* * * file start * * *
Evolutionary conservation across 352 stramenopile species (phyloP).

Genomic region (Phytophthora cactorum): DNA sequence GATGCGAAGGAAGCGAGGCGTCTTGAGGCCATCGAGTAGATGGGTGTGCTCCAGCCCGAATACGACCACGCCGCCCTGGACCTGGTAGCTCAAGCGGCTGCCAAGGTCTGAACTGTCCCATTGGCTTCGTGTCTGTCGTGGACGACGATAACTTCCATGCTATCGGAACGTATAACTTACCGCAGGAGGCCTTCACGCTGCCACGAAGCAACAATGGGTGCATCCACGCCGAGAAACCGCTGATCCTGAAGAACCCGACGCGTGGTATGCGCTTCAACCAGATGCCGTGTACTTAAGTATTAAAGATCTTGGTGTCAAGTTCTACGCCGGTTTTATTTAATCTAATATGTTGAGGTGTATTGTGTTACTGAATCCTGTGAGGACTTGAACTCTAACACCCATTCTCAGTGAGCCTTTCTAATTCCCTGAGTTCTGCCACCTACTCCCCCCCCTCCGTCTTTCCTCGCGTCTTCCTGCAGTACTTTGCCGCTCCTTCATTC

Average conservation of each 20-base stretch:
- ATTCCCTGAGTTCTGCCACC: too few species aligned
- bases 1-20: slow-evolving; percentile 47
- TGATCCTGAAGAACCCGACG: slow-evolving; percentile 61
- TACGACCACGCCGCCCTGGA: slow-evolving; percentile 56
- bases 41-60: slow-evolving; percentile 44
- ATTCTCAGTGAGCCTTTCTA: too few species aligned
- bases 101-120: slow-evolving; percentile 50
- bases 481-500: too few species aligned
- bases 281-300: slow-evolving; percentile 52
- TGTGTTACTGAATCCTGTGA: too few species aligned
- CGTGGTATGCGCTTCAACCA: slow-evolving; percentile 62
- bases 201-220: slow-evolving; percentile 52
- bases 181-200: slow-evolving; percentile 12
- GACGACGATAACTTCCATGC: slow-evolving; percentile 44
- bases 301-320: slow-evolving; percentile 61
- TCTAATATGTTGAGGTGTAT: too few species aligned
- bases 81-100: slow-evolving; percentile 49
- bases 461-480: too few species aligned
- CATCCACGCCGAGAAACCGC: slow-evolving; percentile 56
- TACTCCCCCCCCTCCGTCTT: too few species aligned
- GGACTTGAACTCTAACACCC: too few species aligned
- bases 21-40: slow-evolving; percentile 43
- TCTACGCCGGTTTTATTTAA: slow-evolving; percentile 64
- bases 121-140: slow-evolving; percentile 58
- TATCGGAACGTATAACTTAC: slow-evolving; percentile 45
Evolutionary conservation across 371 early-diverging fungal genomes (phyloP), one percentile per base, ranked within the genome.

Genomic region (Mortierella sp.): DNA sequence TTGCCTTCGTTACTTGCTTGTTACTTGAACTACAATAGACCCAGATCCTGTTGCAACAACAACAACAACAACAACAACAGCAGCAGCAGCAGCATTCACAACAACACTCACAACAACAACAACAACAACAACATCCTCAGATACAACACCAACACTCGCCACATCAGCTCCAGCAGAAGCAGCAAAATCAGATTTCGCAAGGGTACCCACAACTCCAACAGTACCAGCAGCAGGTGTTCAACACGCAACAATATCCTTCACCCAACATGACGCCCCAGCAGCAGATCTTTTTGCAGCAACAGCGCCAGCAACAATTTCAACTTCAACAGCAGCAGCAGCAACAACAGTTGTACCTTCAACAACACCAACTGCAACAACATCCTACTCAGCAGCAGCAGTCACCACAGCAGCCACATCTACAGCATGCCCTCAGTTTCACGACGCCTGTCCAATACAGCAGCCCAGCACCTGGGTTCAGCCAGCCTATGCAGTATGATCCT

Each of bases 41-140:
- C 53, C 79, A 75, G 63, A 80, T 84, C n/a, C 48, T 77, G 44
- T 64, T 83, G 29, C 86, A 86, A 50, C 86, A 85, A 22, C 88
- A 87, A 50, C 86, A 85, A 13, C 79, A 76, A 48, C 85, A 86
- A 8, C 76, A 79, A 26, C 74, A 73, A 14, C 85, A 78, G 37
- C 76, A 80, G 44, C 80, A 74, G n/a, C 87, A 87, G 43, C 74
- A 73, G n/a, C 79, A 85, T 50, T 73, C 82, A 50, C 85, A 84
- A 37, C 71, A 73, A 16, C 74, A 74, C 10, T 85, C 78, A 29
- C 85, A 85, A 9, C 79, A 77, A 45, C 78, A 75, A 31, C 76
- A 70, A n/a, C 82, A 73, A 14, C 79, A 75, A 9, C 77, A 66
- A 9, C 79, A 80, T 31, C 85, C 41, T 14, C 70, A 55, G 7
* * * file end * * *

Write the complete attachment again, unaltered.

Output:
Evolutionary conservation across 352 stramenopile species (phyloP).

Genomic region (Phytophthora cactorum): DNA sequence GATGCGAAGGAAGCGAGGCGTCTTGAGGCCATCGAGTAGATGGGTGTGCTCCAGCCCGAATACGACCACGCCGCCCTGGACCTGGTAGCTCAAGCGGCTGCCAAGGTCTGAACTGTCCCATTGGCTTCGTGTCTGTCGTGGACGACGATAACTTCCATGCTATCGGAACGTATAACTTACCGCAGGAGGCCTTCACGCTGCCACGAAGCAACAATGGGTGCATCCACGCCGAGAAACCGCTGATCCTGAAGAACCCGACGCGTGGTATGCGCTTCAACCAGATGCCGTGTACTTAAGTATTAAAGATCTTGGTGTCAAGTTCTACGCCGGTTTTATTTAATCTAATATGTTGAGGTGTATTGTGTTACTGAATCCTGTGAGGACTTGAACTCTAACACCCATTCTCAGTGAGCCTTTCTAATTCCCTGAGTTCTGCCACCTACTCCCCCCCCTCCGTCTTTCCTCGCGTCTTCCTGCAGTACTTTGCCGCTCCTTCATTC

Average conservation of each 20-base stretch:
- ATTCCCTGAGTTCTGCCACC: too few species aligned
- bases 1-20: slow-evolving; percentile 47
- TGATCCTGAAGAACCCGACG: slow-evolving; percentile 61
- TACGACCACGCCGCCCTGGA: slow-evolving; percentile 56
- bases 41-60: slow-evolving; percentile 44
- ATTCTCAGTGAGCCTTTCTA: too few species aligned
- bases 101-120: slow-evolving; percentile 50
- bases 481-500: too few species aligned
- bases 281-300: slow-evolving; percentile 52
- TGTGTTACTGAATCCTGTGA: too few species aligned
- CGTGGTATGCGCTTCAACCA: slow-evolving; percentile 62
- bases 201-220: slow-evolving; percentile 52
- bases 181-200: slow-evolving; percentile 12
- GACGACGATAACTTCCATGC: slow-evolving; percentile 44
- bases 301-320: slow-evolving; percentile 61
- TCTAATATGTTGAGGTGTAT: too few species aligned
- bases 81-100: slow-evolving; percentile 49
- bases 461-480: too few species aligned
- CATCCACGCCGAGAAACCGC: slow-evolving; percentile 56
- TACTCCCCCCCCTCCGTCTT: too few species aligned
- GGACTTGAACTCTAACACCC: too few species aligned
- bases 21-40: slow-evolving; percentile 43
- TCTACGCCGGTTTTATTTAA: slow-evolving; percentile 64
- bases 121-140: slow-evolving; percentile 58
- TATCGGAACGTATAACTTAC: slow-evolving; percentile 45
Evolutionary conservation across 371 early-diverging fungal genomes (phyloP), one percentile per base, ranked within the genome.

Genomic region (Mortierella sp.): DNA sequence TTGCCTTCGTTACTTGCTTGTTACTTGAACTACAATAGACCCAGATCCTGTTGCAACAACAACAACAACAACAACAACAGCAGCAGCAGCAGCATTCACAACAACACTCACAACAACAACAACAACAACAACATCCTCAGATACAACACCAACACTCGCCACATCAGCTCCAGCAGAAGCAGCAAAATCAGATTTCGCAAGGGTACCCACAACTCCAACAGTACCAGCAGCAGGTGTTCAACACGCAACAATATCCTTCACCCAACATGACGCCCCAGCAGCAGATCTTTTTGCAGCAACAGCGCCAGCAACAATTTCAACTTCAACAGCAGCAGCAGCAACAACAGTTGTACCTTCAACAACACCAACTGCAACAACATCCTACTCAGCAGCAGCAGTCACCACAGCAGCCACATCTACAGCATGCCCTCAGTTTCACGACGCCTGTCCAATACAGCAGCCCAGCACCTGGGTTCAGCCAGCCTATGCAGTATGATCCT

Each of bases 41-140:
- C 53, C 79, A 75, G 63, A 80, T 84, C n/a, C 48, T 77, G 44
- T 64, T 83, G 29, C 86, A 86, A 50, C 86, A 85, A 22, C 88
- A 87, A 50, C 86, A 85, A 13, C 79, A 76, A 48, C 85, A 86
- A 8, C 76, A 79, A 26, C 74, A 73, A 14, C 85, A 78, G 37
- C 76, A 80, G 44, C 80, A 74, G n/a, C 87, A 87, G 43, C 74
- A 73, G n/a, C 79, A 85, T 50, T 73, C 82, A 50, C 85, A 84
- A 37, C 71, A 73, A 16, C 74, A 74, C 10, T 85, C 78, A 29
- C 85, A 85, A 9, C 79, A 77, A 45, C 78, A 75, A 31, C 76
- A 70, A n/a, C 82, A 73, A 14, C 79, A 75, A 9, C 77, A 66
- A 9, C 79, A 80, T 31, C 85, C 41, T 14, C 70, A 55, G 7